On the 29th July 2016, Viola Beach released their debut self-titled record, “Viola Beach”, through their own record label, Fuller Beans Records. It is a nine track album packed with undoubtable indie anthems and huge hits. I had hoped to be one day writing about how four young, copiously talented lads in their amazing up and coming band were about to release their debut album, but it’s hard- and quite rubbish really- that this album comes with the tragic story it does.
The album opens up with Swings and Waterslides which is a brilliant, upbeat and catchy song. It’s full of witty lyrics and has a catchy chorus. It’s a song that you can imagine being played to, and sung back by, hundreds of people and I can’t understand why it wasn’t really successful before hand. It’s anthemic.
“Like a Fool” is equally as brilliant. Through a mix of cleverly written lyrics, a Catfish and the Bottlemen cross sun-kissed Circa Waves feel something really impressive is created, which is admirable (and enviable) for any debut album (considering these songs weren’t even necessarily intended for album release). There’s even a slight Vampire Weekend feel about the album too, which only aids the summery feel.
“Go Outside” has an infectious bridge (“Why don’t we go?”) and continues that sun-kissed, ‘T-shirt weather’ feel. It’s destined for hot days, summer drives and beach trips and definitely deserving of a July release. “Cherry Vimto” is a ‘bitter-sweet’ love song and “Call Me Up” is an unapologetic ballad. “Drunk” has melancholic undertones, whilst still remaining upbeat and, perhaps inappropriately or rather optimistically, cheerful. “Really Wanna Call” is a brilliant song, too (as are most of the songs on here), which, again, boasts that easy listen, effortless indie-rock summer tune feel. Many of the songs have “Catfish and the Bottlemen” style bridges which build to a climax and burst into a final chorus, or two. Each song is well and expertly crafted.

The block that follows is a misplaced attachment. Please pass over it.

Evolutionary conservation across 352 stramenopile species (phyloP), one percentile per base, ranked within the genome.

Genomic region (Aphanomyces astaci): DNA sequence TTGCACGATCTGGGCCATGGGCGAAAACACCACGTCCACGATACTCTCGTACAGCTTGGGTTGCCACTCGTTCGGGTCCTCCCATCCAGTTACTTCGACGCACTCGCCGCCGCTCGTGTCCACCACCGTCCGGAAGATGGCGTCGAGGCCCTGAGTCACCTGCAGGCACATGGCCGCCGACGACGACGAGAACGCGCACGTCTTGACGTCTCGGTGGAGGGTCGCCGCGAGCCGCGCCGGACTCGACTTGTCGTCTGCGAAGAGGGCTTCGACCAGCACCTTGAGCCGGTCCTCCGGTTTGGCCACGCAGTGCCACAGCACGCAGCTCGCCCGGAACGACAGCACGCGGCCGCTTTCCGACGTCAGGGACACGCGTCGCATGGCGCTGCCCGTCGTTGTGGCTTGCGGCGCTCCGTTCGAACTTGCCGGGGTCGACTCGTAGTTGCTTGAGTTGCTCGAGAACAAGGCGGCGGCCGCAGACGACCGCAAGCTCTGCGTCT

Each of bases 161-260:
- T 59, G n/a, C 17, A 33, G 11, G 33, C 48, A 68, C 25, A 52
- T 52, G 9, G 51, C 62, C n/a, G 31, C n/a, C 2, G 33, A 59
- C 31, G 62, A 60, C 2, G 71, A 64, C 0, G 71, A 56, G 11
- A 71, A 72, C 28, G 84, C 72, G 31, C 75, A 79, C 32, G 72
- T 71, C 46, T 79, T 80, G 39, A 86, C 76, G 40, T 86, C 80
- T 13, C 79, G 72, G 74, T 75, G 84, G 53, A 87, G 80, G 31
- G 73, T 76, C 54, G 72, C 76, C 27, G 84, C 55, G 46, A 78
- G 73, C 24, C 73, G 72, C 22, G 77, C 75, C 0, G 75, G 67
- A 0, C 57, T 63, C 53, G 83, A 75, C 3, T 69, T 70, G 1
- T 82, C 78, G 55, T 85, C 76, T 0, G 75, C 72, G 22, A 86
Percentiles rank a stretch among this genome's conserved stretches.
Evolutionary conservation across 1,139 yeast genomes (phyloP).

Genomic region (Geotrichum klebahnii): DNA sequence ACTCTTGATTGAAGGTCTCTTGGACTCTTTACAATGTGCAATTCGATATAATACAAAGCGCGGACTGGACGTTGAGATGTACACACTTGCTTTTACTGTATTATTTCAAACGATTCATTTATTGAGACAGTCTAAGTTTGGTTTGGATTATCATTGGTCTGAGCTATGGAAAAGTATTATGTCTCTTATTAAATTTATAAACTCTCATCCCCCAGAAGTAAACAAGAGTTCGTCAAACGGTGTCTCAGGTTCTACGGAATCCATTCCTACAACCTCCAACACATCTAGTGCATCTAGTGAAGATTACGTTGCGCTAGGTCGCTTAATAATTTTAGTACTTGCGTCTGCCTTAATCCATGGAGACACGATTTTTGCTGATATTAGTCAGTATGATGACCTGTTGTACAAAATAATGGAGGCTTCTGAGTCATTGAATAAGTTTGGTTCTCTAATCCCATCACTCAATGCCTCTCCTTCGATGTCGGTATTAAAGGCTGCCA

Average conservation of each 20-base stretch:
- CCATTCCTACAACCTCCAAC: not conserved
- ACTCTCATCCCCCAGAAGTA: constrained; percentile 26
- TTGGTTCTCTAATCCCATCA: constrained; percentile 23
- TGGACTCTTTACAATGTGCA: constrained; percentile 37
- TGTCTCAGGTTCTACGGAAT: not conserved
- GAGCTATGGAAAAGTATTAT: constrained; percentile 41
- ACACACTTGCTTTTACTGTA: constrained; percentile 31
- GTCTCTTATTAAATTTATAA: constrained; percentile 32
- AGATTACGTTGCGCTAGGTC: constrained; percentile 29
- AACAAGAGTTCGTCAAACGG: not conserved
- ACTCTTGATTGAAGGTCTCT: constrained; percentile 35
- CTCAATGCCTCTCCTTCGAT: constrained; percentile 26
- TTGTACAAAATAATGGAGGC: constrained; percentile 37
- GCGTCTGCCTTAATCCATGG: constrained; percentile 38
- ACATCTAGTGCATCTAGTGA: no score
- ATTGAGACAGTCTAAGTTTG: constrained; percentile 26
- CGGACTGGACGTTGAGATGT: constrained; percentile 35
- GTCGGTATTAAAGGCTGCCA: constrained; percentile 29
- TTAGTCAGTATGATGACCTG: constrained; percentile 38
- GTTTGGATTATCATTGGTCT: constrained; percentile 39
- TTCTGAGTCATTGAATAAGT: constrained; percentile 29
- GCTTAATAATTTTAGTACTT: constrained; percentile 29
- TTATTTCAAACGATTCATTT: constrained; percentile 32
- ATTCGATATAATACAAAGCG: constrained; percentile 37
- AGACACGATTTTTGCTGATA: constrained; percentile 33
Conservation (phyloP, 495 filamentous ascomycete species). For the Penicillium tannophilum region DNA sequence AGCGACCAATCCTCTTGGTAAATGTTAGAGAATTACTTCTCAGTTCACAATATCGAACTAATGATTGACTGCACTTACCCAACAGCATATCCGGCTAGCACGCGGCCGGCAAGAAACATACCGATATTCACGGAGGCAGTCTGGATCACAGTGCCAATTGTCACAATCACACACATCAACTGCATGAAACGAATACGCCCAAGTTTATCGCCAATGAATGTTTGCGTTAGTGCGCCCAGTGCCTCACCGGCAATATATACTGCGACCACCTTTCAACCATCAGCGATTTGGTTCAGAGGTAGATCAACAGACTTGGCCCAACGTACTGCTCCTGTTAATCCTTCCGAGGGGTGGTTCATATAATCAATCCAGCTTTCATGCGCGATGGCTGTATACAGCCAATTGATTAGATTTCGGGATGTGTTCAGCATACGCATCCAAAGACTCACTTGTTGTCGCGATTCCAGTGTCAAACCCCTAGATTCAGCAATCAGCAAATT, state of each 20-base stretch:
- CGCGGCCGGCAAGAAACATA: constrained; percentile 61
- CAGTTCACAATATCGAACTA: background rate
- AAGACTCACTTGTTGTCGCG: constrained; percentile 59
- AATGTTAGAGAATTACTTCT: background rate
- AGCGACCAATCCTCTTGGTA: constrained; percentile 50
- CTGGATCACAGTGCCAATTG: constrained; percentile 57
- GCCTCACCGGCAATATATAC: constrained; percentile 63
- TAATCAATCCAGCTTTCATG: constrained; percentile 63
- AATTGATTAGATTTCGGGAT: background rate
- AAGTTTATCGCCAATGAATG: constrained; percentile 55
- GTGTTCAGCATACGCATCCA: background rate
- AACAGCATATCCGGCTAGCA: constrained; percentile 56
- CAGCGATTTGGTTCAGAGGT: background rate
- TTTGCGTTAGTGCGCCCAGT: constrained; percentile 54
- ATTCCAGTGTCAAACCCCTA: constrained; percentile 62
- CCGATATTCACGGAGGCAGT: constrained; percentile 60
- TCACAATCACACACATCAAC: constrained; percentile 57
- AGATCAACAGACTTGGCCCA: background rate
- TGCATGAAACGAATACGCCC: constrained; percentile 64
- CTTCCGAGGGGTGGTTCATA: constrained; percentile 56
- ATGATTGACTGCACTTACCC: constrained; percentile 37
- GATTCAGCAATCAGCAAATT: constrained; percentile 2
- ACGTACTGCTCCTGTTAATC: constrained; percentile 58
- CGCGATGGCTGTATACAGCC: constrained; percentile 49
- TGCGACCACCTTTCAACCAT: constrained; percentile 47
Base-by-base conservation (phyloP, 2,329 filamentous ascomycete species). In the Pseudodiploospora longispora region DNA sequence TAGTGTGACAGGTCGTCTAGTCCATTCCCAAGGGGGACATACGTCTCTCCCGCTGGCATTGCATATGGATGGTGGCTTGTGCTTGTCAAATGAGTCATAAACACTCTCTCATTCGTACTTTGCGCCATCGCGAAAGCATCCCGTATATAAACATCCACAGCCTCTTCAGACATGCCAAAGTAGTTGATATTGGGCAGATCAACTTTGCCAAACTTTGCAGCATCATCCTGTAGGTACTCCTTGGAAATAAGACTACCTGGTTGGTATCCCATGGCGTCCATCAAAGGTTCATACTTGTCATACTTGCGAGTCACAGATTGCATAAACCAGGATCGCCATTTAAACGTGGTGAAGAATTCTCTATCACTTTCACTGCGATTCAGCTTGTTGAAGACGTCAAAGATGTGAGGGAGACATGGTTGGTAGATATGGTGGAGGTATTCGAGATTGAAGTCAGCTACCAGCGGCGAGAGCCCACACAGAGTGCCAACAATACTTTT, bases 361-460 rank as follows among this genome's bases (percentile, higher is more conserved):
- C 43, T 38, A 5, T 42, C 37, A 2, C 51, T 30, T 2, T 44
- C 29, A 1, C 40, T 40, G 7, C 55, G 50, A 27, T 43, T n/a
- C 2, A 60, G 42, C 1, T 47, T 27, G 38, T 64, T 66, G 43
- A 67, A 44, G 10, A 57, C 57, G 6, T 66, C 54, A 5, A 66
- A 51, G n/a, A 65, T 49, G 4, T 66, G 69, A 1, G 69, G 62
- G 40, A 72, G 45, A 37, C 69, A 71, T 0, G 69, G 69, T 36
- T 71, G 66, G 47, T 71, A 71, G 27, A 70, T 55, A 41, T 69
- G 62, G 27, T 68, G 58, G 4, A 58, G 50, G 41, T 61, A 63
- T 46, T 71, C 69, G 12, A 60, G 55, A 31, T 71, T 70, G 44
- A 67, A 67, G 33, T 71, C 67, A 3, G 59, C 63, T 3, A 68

The album ends with “Boys That Sing”. It’s somewhat poignant in the fact that these were just ‘boys’ following their dreams and singing to entertain. It’s hard to disassociate their tragic end from the song, but it still remains powerful, melancholic and sad. It’s a very strong song and one of my personal favourites on the record. It’s simple and brilliant.
Overall the album, whilst uncontrollably short and sweet, is a huge triumph and will, not only, be remembered for the sad story that surrounds it, but for being a genuinely huge album full of potential hits (“Boys That Sing” even made it onto the latest Now album… It doesn’t get much bigger than that, eh?). It’s optimistic, dreamy and a ray of sunshine at the end of a pretty shit story. The album radiates happiness which is intended, but a far cry from the reality of it all, and that’s the best. They wrote songs to make people happy, and that’s important. There’s also not a dodgy debut album song in sight!
Sadly, this will be Viola Beach’s last record and is a collection of nine songs (many destined for EPs and single releases instead of specifically for a record) recorded by all four members of the band before they tragically died in February this year in Sweden. The band members families chose to release the album in memory of them. In case you didn’t already know, Viola Beach were tragically killed in a car accident when their car plummeted more than 80ft into a canal whilst trying to cross an open bridge after playing their first ever overseas show. Devastatingly all four members, and their manager Craig Tarry, were killed in the accident. I don’t really want to detail every little horrific detail; you can read up enough about it online. I wanted this post and review to be more of a celebration of their admirable dedication and amazing spirit and of their incredible, incredible music. They had toured with huge bands like The Courteeners, Eliza and the Bear, and, most recently, Blossoms, who they were touring with on the night they died. That night they were due to play at the Boileroom in Guildford with Blossoms, but the event, obviously, got postponed (Blossoms did, however, continue to play a recorded version of their set every night when they would’ve played on their tour). They were on their way to huge success, given a few years, and, I’m sure, would’ve gone on to big things internationally.